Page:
"Clinical trials and animal studies show that there is a significant loss of islets following transplantation due to many factors, not just rejection," says Anna Moore, PhD, of the Massachusetts General Hospital (MGH), who led the study. "Currently there is no direct way to follow the causes behind this loss and how it proceeds over time. Monitoring islet survival by noninvasive imaging could give us the ability to detect and measure rates of islet loss under a variety of conditions, which could help develop procedures leading to better therapeutic outcomes."

In a previously published animal study, the MGH group showed that Magnetic resonance imaging (MRI) could detect transplanted islets that had been marked with experimental iron-containing nanoparticles. The current study utilised islets labeled with an Food and Drug Administration-approved contrast agent and procedures virtually identical to the Edmonton protocol, in which islets are infused into the recipient's liver. Labeled islets were transplanted into mice with a normal immune system and into mice with a severe genetic immune deficiency that would practically eliminate the rejection process. MR images of the animals' livers were taken seven times over the 14 days after the transplant procedure.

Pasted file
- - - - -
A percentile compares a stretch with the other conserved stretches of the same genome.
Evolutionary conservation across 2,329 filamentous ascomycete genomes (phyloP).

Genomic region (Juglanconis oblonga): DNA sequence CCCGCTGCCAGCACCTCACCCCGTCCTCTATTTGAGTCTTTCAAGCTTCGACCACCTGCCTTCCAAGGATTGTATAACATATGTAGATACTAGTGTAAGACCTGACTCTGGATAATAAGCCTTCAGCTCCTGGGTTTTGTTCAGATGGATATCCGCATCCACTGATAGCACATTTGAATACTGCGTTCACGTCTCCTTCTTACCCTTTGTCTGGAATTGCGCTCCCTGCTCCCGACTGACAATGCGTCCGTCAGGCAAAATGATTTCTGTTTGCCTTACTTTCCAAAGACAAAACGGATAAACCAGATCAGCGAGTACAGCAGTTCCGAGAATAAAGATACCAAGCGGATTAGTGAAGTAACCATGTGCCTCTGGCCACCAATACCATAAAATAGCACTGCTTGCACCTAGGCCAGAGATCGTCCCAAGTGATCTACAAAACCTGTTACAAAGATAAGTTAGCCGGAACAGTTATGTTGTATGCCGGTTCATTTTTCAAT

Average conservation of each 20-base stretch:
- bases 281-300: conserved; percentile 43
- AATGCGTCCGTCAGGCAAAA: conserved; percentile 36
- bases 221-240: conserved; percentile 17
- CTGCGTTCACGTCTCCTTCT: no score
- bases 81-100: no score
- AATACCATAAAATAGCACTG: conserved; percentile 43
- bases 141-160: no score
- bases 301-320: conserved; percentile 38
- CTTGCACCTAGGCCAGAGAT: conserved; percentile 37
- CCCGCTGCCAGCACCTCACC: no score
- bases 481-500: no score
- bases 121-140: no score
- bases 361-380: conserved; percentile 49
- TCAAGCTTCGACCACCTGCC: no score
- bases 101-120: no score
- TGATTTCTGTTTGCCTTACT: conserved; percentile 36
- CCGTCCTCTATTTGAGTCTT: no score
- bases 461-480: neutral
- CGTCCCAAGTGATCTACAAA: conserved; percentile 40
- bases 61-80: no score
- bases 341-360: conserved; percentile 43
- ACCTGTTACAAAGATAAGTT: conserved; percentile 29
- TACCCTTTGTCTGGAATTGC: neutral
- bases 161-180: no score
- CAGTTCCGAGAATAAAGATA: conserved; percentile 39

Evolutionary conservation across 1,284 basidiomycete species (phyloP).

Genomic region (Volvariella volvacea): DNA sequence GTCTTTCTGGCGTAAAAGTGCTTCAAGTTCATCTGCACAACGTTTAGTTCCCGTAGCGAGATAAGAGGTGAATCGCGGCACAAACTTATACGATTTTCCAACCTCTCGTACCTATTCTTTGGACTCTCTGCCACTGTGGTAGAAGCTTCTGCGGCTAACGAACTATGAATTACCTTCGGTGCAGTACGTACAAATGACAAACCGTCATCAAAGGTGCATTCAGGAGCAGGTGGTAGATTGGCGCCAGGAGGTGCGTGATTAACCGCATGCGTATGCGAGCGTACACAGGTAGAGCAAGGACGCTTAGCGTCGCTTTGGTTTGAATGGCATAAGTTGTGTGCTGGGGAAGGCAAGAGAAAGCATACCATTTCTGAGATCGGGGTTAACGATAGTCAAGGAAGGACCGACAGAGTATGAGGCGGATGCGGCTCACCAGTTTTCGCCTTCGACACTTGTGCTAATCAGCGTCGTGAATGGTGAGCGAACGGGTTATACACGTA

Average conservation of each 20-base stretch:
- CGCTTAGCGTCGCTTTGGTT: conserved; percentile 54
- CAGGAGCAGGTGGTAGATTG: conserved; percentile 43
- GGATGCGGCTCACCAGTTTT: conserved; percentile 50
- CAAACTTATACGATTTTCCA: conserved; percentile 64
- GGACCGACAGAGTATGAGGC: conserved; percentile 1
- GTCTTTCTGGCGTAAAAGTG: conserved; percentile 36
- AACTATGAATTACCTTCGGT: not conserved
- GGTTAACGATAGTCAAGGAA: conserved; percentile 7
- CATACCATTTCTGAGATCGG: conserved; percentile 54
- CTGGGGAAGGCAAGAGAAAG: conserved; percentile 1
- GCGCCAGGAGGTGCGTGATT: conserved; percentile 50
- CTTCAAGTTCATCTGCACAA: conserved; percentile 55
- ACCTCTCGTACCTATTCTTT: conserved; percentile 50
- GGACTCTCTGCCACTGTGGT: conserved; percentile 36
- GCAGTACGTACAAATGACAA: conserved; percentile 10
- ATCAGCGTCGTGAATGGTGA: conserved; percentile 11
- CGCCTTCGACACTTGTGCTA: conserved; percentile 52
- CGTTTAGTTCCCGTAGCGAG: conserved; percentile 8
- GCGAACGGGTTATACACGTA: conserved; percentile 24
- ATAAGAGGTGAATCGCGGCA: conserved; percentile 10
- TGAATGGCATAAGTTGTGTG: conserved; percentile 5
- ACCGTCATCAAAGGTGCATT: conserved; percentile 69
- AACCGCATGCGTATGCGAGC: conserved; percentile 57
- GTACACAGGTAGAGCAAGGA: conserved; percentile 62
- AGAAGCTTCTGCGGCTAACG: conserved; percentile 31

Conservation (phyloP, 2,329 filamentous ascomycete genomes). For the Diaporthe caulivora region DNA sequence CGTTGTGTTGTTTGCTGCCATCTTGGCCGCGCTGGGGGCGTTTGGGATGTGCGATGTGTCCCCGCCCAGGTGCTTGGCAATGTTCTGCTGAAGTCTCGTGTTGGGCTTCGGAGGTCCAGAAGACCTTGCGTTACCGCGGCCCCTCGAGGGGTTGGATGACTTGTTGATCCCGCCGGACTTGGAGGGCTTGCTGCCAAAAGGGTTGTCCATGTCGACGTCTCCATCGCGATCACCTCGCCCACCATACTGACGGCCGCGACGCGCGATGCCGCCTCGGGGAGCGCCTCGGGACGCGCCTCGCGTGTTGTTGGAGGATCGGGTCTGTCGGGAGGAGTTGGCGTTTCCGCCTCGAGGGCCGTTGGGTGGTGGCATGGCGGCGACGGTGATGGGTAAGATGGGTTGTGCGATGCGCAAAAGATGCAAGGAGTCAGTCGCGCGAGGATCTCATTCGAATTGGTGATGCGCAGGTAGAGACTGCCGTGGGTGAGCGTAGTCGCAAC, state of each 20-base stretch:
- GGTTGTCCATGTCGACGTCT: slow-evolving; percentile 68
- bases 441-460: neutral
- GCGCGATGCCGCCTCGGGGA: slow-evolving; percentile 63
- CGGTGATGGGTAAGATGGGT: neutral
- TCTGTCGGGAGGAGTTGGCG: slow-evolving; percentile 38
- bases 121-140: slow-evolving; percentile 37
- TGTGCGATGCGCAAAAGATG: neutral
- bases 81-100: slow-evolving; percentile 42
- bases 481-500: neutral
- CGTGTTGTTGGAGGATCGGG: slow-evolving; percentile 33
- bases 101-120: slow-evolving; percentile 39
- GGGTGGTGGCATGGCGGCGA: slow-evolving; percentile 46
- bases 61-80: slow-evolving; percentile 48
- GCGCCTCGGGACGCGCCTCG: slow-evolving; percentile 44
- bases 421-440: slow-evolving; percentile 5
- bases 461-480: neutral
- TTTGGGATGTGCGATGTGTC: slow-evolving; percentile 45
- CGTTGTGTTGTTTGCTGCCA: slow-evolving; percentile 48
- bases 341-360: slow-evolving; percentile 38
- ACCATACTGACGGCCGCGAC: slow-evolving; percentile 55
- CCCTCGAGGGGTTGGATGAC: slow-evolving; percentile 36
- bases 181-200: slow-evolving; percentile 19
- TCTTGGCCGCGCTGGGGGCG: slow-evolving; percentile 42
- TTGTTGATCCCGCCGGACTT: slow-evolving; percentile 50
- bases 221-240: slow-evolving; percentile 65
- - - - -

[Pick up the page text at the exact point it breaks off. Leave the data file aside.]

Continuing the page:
The results verified that MRI could track the labeled islets over time and reveal how many were surviving. For both groups of mice, the number of islets began to drop immediately after transplantation and reached a plateau at ten to 14 days. The researchers note that much of the early islet death probably was caused by factors other than rejection, such as damage during the transplant procedure. However, by day ten the mice with normal immune systems showed a 20 percent greater loss of islets than did the immune-deficient animals and close examination verified significant immune cell activity in the normal mice.

MEDICA.de; Source: Massachusetts General Hospital (MGH)